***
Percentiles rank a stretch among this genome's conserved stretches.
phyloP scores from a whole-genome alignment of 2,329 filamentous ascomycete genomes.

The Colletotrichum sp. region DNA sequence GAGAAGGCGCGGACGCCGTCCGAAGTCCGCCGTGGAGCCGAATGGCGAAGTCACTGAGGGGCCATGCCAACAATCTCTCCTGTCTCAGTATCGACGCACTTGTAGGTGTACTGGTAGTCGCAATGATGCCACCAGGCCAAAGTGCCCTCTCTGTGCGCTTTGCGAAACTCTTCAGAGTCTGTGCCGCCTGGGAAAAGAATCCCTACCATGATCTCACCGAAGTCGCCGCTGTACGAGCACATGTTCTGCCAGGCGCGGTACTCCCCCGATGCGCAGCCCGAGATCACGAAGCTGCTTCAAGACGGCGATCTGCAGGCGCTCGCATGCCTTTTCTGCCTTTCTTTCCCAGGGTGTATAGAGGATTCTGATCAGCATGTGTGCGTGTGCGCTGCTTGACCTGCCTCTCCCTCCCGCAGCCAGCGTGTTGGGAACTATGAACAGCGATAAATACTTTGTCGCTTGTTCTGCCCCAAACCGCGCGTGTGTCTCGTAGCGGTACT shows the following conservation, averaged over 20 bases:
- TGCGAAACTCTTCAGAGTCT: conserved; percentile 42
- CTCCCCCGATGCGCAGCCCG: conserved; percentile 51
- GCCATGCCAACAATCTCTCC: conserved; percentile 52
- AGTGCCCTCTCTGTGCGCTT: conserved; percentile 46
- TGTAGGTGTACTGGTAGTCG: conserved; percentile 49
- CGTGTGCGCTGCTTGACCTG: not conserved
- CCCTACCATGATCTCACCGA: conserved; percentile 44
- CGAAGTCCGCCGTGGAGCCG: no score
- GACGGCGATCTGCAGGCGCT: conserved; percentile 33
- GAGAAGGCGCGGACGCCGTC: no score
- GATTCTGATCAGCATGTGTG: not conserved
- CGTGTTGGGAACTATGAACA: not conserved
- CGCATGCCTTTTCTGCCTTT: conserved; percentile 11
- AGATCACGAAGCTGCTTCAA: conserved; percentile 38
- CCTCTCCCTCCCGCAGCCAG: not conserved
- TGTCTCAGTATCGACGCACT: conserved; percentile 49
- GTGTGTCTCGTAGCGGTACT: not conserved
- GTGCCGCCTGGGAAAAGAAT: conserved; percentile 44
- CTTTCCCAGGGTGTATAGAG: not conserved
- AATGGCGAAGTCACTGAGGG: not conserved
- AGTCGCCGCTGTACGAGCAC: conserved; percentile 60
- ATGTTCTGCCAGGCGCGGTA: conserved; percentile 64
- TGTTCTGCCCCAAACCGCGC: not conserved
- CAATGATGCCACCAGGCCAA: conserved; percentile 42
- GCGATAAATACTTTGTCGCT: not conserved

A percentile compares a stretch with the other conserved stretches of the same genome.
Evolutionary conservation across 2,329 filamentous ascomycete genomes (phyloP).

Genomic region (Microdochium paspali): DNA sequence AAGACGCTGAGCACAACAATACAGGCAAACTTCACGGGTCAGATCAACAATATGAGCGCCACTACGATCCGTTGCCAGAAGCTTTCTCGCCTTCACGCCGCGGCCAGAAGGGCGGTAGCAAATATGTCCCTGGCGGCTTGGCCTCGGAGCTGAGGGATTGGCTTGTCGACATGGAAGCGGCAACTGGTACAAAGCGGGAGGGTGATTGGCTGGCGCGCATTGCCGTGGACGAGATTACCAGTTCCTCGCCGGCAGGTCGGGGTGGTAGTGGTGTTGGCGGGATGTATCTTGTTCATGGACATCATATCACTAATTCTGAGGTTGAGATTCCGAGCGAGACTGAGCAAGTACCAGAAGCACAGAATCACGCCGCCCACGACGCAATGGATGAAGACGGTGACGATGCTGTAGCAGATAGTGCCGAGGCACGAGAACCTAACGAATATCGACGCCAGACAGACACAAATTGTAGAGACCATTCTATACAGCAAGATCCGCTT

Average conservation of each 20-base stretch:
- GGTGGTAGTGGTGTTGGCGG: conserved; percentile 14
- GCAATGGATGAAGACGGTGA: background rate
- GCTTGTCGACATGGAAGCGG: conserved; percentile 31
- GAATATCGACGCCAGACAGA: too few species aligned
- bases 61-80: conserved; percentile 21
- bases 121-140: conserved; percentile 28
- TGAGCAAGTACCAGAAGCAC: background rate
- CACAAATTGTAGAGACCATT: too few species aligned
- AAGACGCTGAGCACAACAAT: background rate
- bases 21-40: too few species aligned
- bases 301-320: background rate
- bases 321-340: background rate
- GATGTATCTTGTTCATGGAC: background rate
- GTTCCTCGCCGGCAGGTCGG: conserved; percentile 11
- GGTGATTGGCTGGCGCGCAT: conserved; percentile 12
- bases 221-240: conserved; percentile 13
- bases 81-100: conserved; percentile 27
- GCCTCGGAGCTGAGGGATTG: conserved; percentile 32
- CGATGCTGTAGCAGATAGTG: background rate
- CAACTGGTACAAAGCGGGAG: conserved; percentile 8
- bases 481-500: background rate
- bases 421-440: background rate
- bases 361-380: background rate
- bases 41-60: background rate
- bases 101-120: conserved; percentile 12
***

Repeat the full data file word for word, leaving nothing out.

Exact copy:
Percentiles rank a stretch among this genome's conserved stretches.
phyloP scores from a whole-genome alignment of 2,329 filamentous ascomycete genomes.

The Colletotrichum sp. region DNA sequence GAGAAGGCGCGGACGCCGTCCGAAGTCCGCCGTGGAGCCGAATGGCGAAGTCACTGAGGGGCCATGCCAACAATCTCTCCTGTCTCAGTATCGACGCACTTGTAGGTGTACTGGTAGTCGCAATGATGCCACCAGGCCAAAGTGCCCTCTCTGTGCGCTTTGCGAAACTCTTCAGAGTCTGTGCCGCCTGGGAAAAGAATCCCTACCATGATCTCACCGAAGTCGCCGCTGTACGAGCACATGTTCTGCCAGGCGCGGTACTCCCCCGATGCGCAGCCCGAGATCACGAAGCTGCTTCAAGACGGCGATCTGCAGGCGCTCGCATGCCTTTTCTGCCTTTCTTTCCCAGGGTGTATAGAGGATTCTGATCAGCATGTGTGCGTGTGCGCTGCTTGACCTGCCTCTCCCTCCCGCAGCCAGCGTGTTGGGAACTATGAACAGCGATAAATACTTTGTCGCTTGTTCTGCCCCAAACCGCGCGTGTGTCTCGTAGCGGTACT shows the following conservation, averaged over 20 bases:
- TGCGAAACTCTTCAGAGTCT: conserved; percentile 42
- CTCCCCCGATGCGCAGCCCG: conserved; percentile 51
- GCCATGCCAACAATCTCTCC: conserved; percentile 52
- AGTGCCCTCTCTGTGCGCTT: conserved; percentile 46
- TGTAGGTGTACTGGTAGTCG: conserved; percentile 49
- CGTGTGCGCTGCTTGACCTG: not conserved
- CCCTACCATGATCTCACCGA: conserved; percentile 44
- CGAAGTCCGCCGTGGAGCCG: no score
- GACGGCGATCTGCAGGCGCT: conserved; percentile 33
- GAGAAGGCGCGGACGCCGTC: no score
- GATTCTGATCAGCATGTGTG: not conserved
- CGTGTTGGGAACTATGAACA: not conserved
- CGCATGCCTTTTCTGCCTTT: conserved; percentile 11
- AGATCACGAAGCTGCTTCAA: conserved; percentile 38
- CCTCTCCCTCCCGCAGCCAG: not conserved
- TGTCTCAGTATCGACGCACT: conserved; percentile 49
- GTGTGTCTCGTAGCGGTACT: not conserved
- GTGCCGCCTGGGAAAAGAAT: conserved; percentile 44
- CTTTCCCAGGGTGTATAGAG: not conserved
- AATGGCGAAGTCACTGAGGG: not conserved
- AGTCGCCGCTGTACGAGCAC: conserved; percentile 60
- ATGTTCTGCCAGGCGCGGTA: conserved; percentile 64
- TGTTCTGCCCCAAACCGCGC: not conserved
- CAATGATGCCACCAGGCCAA: conserved; percentile 42
- GCGATAAATACTTTGTCGCT: not conserved

A percentile compares a stretch with the other conserved stretches of the same genome.
Evolutionary conservation across 2,329 filamentous ascomycete genomes (phyloP).

Genomic region (Microdochium paspali): DNA sequence AAGACGCTGAGCACAACAATACAGGCAAACTTCACGGGTCAGATCAACAATATGAGCGCCACTACGATCCGTTGCCAGAAGCTTTCTCGCCTTCACGCCGCGGCCAGAAGGGCGGTAGCAAATATGTCCCTGGCGGCTTGGCCTCGGAGCTGAGGGATTGGCTTGTCGACATGGAAGCGGCAACTGGTACAAAGCGGGAGGGTGATTGGCTGGCGCGCATTGCCGTGGACGAGATTACCAGTTCCTCGCCGGCAGGTCGGGGTGGTAGTGGTGTTGGCGGGATGTATCTTGTTCATGGACATCATATCACTAATTCTGAGGTTGAGATTCCGAGCGAGACTGAGCAAGTACCAGAAGCACAGAATCACGCCGCCCACGACGCAATGGATGAAGACGGTGACGATGCTGTAGCAGATAGTGCCGAGGCACGAGAACCTAACGAATATCGACGCCAGACAGACACAAATTGTAGAGACCATTCTATACAGCAAGATCCGCTT

Average conservation of each 20-base stretch:
- GGTGGTAGTGGTGTTGGCGG: conserved; percentile 14
- GCAATGGATGAAGACGGTGA: background rate
- GCTTGTCGACATGGAAGCGG: conserved; percentile 31
- GAATATCGACGCCAGACAGA: too few species aligned
- bases 61-80: conserved; percentile 21
- bases 121-140: conserved; percentile 28
- TGAGCAAGTACCAGAAGCAC: background rate
- CACAAATTGTAGAGACCATT: too few species aligned
- AAGACGCTGAGCACAACAAT: background rate
- bases 21-40: too few species aligned
- bases 301-320: background rate
- bases 321-340: background rate
- GATGTATCTTGTTCATGGAC: background rate
- GTTCCTCGCCGGCAGGTCGG: conserved; percentile 11
- GGTGATTGGCTGGCGCGCAT: conserved; percentile 12
- bases 221-240: conserved; percentile 13
- bases 81-100: conserved; percentile 27
- GCCTCGGAGCTGAGGGATTG: conserved; percentile 32
- CGATGCTGTAGCAGATAGTG: background rate
- CAACTGGTACAAAGCGGGAG: conserved; percentile 8
- bases 481-500: background rate
- bases 421-440: background rate
- bases 361-380: background rate
- bases 41-60: background rate
- bases 101-120: conserved; percentile 12